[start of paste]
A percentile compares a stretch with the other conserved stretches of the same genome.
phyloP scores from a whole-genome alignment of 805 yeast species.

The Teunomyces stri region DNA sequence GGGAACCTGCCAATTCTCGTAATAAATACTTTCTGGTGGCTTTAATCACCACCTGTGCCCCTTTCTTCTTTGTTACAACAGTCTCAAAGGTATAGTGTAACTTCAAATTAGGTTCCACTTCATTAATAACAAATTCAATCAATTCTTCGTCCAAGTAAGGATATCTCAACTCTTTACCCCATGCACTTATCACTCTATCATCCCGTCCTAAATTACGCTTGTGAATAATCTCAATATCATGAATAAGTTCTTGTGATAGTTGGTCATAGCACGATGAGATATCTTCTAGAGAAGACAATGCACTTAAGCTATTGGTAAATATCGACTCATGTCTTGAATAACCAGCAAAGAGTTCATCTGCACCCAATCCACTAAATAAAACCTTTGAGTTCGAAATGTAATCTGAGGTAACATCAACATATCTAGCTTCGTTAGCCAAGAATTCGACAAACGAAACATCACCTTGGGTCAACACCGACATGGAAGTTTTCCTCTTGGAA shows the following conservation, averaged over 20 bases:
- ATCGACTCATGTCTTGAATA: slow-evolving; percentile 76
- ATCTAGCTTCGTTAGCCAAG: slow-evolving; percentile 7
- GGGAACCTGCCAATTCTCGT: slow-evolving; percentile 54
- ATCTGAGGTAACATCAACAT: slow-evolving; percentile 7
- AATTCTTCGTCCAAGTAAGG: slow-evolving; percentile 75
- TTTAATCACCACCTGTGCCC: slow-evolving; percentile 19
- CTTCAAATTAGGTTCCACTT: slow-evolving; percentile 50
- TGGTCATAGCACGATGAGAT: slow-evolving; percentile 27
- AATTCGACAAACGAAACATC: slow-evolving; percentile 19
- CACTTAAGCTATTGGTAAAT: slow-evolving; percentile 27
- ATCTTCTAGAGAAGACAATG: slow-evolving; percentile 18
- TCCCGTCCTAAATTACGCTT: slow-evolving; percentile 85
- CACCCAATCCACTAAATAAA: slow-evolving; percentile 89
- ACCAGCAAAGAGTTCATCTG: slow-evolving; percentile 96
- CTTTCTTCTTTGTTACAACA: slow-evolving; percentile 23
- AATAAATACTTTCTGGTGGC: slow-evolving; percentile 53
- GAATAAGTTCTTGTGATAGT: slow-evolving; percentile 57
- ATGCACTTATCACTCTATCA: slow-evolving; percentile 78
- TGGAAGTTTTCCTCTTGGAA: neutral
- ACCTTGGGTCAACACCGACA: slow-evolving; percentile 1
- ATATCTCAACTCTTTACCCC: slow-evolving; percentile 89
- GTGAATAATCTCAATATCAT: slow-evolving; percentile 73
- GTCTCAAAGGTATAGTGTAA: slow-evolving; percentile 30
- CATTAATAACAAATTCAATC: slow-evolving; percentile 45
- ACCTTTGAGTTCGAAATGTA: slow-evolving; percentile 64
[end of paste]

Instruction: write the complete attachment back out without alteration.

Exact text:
A percentile compares a stretch with the other conserved stretches of the same genome.
phyloP scores from a whole-genome alignment of 805 yeast species.

The Teunomyces stri region DNA sequence GGGAACCTGCCAATTCTCGTAATAAATACTTTCTGGTGGCTTTAATCACCACCTGTGCCCCTTTCTTCTTTGTTACAACAGTCTCAAAGGTATAGTGTAACTTCAAATTAGGTTCCACTTCATTAATAACAAATTCAATCAATTCTTCGTCCAAGTAAGGATATCTCAACTCTTTACCCCATGCACTTATCACTCTATCATCCCGTCCTAAATTACGCTTGTGAATAATCTCAATATCATGAATAAGTTCTTGTGATAGTTGGTCATAGCACGATGAGATATCTTCTAGAGAAGACAATGCACTTAAGCTATTGGTAAATATCGACTCATGTCTTGAATAACCAGCAAAGAGTTCATCTGCACCCAATCCACTAAATAAAACCTTTGAGTTCGAAATGTAATCTGAGGTAACATCAACATATCTAGCTTCGTTAGCCAAGAATTCGACAAACGAAACATCACCTTGGGTCAACACCGACATGGAAGTTTTCCTCTTGGAA shows the following conservation, averaged over 20 bases:
- ATCGACTCATGTCTTGAATA: slow-evolving; percentile 76
- ATCTAGCTTCGTTAGCCAAG: slow-evolving; percentile 7
- GGGAACCTGCCAATTCTCGT: slow-evolving; percentile 54
- ATCTGAGGTAACATCAACAT: slow-evolving; percentile 7
- AATTCTTCGTCCAAGTAAGG: slow-evolving; percentile 75
- TTTAATCACCACCTGTGCCC: slow-evolving; percentile 19
- CTTCAAATTAGGTTCCACTT: slow-evolving; percentile 50
- TGGTCATAGCACGATGAGAT: slow-evolving; percentile 27
- AATTCGACAAACGAAACATC: slow-evolving; percentile 19
- CACTTAAGCTATTGGTAAAT: slow-evolving; percentile 27
- ATCTTCTAGAGAAGACAATG: slow-evolving; percentile 18
- TCCCGTCCTAAATTACGCTT: slow-evolving; percentile 85
- CACCCAATCCACTAAATAAA: slow-evolving; percentile 89
- ACCAGCAAAGAGTTCATCTG: slow-evolving; percentile 96
- CTTTCTTCTTTGTTACAACA: slow-evolving; percentile 23
- AATAAATACTTTCTGGTGGC: slow-evolving; percentile 53
- GAATAAGTTCTTGTGATAGT: slow-evolving; percentile 57
- ATGCACTTATCACTCTATCA: slow-evolving; percentile 78
- TGGAAGTTTTCCTCTTGGAA: neutral
- ACCTTGGGTCAACACCGACA: slow-evolving; percentile 1
- ATATCTCAACTCTTTACCCC: slow-evolving; percentile 89
- GTGAATAATCTCAATATCAT: slow-evolving; percentile 73
- GTCTCAAAGGTATAGTGTAA: slow-evolving; percentile 30
- CATTAATAACAAATTCAATC: slow-evolving; percentile 45
- ACCTTTGAGTTCGAAATGTA: slow-evolving; percentile 64